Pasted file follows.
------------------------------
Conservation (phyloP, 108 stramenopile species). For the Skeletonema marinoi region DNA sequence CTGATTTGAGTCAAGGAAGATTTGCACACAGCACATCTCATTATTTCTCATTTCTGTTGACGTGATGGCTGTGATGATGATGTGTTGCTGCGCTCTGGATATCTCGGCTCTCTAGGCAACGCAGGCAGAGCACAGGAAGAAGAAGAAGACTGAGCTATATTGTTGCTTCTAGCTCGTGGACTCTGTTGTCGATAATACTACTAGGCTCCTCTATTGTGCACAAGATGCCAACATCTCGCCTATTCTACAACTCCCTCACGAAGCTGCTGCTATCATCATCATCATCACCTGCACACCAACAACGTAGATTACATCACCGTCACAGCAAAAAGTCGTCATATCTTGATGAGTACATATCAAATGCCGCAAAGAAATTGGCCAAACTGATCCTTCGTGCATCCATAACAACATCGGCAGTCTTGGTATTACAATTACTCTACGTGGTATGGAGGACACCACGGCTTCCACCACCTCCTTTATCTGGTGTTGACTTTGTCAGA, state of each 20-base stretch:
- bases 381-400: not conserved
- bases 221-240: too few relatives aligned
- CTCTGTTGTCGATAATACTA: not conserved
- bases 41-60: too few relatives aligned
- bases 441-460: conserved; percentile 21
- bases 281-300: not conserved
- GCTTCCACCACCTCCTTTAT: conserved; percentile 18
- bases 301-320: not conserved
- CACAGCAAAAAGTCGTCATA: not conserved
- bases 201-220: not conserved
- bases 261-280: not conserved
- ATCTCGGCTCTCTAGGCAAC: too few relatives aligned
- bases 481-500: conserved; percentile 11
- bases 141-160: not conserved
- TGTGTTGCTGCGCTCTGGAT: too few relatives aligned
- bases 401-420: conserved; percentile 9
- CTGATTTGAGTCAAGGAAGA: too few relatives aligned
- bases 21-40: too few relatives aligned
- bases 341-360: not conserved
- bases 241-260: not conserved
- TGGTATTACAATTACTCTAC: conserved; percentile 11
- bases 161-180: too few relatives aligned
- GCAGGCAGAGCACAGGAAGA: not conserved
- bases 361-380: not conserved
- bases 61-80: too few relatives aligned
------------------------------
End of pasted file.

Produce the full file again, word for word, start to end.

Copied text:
Conservation (phyloP, 108 stramenopile species). For the Skeletonema marinoi region DNA sequence CTGATTTGAGTCAAGGAAGATTTGCACACAGCACATCTCATTATTTCTCATTTCTGTTGACGTGATGGCTGTGATGATGATGTGTTGCTGCGCTCTGGATATCTCGGCTCTCTAGGCAACGCAGGCAGAGCACAGGAAGAAGAAGAAGACTGAGCTATATTGTTGCTTCTAGCTCGTGGACTCTGTTGTCGATAATACTACTAGGCTCCTCTATTGTGCACAAGATGCCAACATCTCGCCTATTCTACAACTCCCTCACGAAGCTGCTGCTATCATCATCATCATCACCTGCACACCAACAACGTAGATTACATCACCGTCACAGCAAAAAGTCGTCATATCTTGATGAGTACATATCAAATGCCGCAAAGAAATTGGCCAAACTGATCCTTCGTGCATCCATAACAACATCGGCAGTCTTGGTATTACAATTACTCTACGTGGTATGGAGGACACCACGGCTTCCACCACCTCCTTTATCTGGTGTTGACTTTGTCAGA, state of each 20-base stretch:
- bases 381-400: not conserved
- bases 221-240: too few relatives aligned
- CTCTGTTGTCGATAATACTA: not conserved
- bases 41-60: too few relatives aligned
- bases 441-460: conserved; percentile 21
- bases 281-300: not conserved
- GCTTCCACCACCTCCTTTAT: conserved; percentile 18
- bases 301-320: not conserved
- CACAGCAAAAAGTCGTCATA: not conserved
- bases 201-220: not conserved
- bases 261-280: not conserved
- ATCTCGGCTCTCTAGGCAAC: too few relatives aligned
- bases 481-500: conserved; percentile 11
- bases 141-160: not conserved
- TGTGTTGCTGCGCTCTGGAT: too few relatives aligned
- bases 401-420: conserved; percentile 9
- CTGATTTGAGTCAAGGAAGA: too few relatives aligned
- bases 21-40: too few relatives aligned
- bases 341-360: not conserved
- bases 241-260: not conserved
- TGGTATTACAATTACTCTAC: conserved; percentile 11
- bases 161-180: too few relatives aligned
- GCAGGCAGAGCACAGGAAGA: not conserved
- bases 361-380: not conserved
- bases 61-80: too few relatives aligned